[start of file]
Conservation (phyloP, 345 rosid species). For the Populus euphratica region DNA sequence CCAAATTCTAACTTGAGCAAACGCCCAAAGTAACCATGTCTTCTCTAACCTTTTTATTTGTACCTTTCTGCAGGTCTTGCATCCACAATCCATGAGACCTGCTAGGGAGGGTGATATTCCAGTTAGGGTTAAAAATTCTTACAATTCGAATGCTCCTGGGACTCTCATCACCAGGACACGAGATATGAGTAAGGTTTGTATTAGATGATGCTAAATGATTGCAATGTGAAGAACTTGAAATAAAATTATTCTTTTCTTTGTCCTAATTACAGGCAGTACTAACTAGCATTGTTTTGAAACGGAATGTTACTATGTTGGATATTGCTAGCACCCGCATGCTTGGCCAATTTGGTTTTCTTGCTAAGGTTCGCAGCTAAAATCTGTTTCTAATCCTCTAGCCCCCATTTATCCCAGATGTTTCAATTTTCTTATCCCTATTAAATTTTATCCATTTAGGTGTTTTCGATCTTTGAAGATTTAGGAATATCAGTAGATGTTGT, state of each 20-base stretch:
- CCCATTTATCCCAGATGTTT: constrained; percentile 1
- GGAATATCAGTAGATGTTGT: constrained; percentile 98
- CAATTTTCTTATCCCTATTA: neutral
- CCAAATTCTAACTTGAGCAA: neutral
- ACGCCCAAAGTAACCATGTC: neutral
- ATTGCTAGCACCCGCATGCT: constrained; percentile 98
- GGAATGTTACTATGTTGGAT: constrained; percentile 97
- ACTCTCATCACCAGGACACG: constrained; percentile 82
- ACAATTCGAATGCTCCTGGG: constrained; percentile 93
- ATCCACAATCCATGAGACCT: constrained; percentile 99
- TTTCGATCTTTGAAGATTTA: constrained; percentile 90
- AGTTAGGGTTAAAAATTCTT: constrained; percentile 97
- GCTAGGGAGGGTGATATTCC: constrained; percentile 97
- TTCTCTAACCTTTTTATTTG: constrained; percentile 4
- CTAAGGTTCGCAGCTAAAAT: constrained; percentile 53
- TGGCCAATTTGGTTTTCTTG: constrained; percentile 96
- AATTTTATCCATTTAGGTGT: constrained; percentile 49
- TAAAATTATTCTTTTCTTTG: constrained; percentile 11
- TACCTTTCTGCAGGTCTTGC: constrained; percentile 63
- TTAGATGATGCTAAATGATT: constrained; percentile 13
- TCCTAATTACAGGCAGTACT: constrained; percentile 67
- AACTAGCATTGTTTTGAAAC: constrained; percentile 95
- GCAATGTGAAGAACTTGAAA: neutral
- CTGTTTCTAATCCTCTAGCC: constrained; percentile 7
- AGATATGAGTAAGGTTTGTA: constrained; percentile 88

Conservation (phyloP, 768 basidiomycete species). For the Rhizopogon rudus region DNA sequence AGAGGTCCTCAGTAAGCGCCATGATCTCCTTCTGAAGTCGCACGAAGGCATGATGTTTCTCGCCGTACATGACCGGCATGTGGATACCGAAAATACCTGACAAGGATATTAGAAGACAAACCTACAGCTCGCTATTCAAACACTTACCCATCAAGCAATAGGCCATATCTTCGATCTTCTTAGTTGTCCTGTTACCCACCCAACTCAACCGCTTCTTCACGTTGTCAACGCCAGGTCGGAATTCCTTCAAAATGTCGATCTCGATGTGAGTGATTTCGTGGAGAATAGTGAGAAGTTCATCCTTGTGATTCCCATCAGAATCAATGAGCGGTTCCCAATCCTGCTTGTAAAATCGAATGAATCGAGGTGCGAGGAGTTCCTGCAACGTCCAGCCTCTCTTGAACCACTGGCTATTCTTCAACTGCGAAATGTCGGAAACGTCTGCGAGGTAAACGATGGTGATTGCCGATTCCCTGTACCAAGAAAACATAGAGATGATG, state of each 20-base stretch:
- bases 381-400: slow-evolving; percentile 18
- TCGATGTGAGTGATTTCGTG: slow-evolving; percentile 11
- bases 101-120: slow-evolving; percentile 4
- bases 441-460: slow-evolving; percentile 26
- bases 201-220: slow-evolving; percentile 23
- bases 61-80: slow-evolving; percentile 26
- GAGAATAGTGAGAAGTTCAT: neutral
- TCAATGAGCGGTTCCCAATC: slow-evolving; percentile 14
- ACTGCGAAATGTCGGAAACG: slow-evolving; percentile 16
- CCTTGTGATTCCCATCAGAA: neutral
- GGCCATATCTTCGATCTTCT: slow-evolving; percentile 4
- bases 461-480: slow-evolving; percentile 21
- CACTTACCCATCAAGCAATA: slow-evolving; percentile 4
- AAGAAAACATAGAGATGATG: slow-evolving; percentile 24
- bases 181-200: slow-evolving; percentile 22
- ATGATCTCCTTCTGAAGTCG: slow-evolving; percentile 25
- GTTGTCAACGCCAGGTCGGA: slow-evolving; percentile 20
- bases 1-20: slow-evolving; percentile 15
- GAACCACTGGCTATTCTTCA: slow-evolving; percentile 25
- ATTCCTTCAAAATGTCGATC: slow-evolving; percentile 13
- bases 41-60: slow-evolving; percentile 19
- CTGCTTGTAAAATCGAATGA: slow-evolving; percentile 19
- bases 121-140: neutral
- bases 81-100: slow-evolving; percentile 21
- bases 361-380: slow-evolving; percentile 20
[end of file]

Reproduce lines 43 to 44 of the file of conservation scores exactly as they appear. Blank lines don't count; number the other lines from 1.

- ATGATCTCCTTCTGAAGTCG: slow-evolving; percentile 25
- GTTGTCAACGCCAGGTCGGA: slow-evolving; percentile 20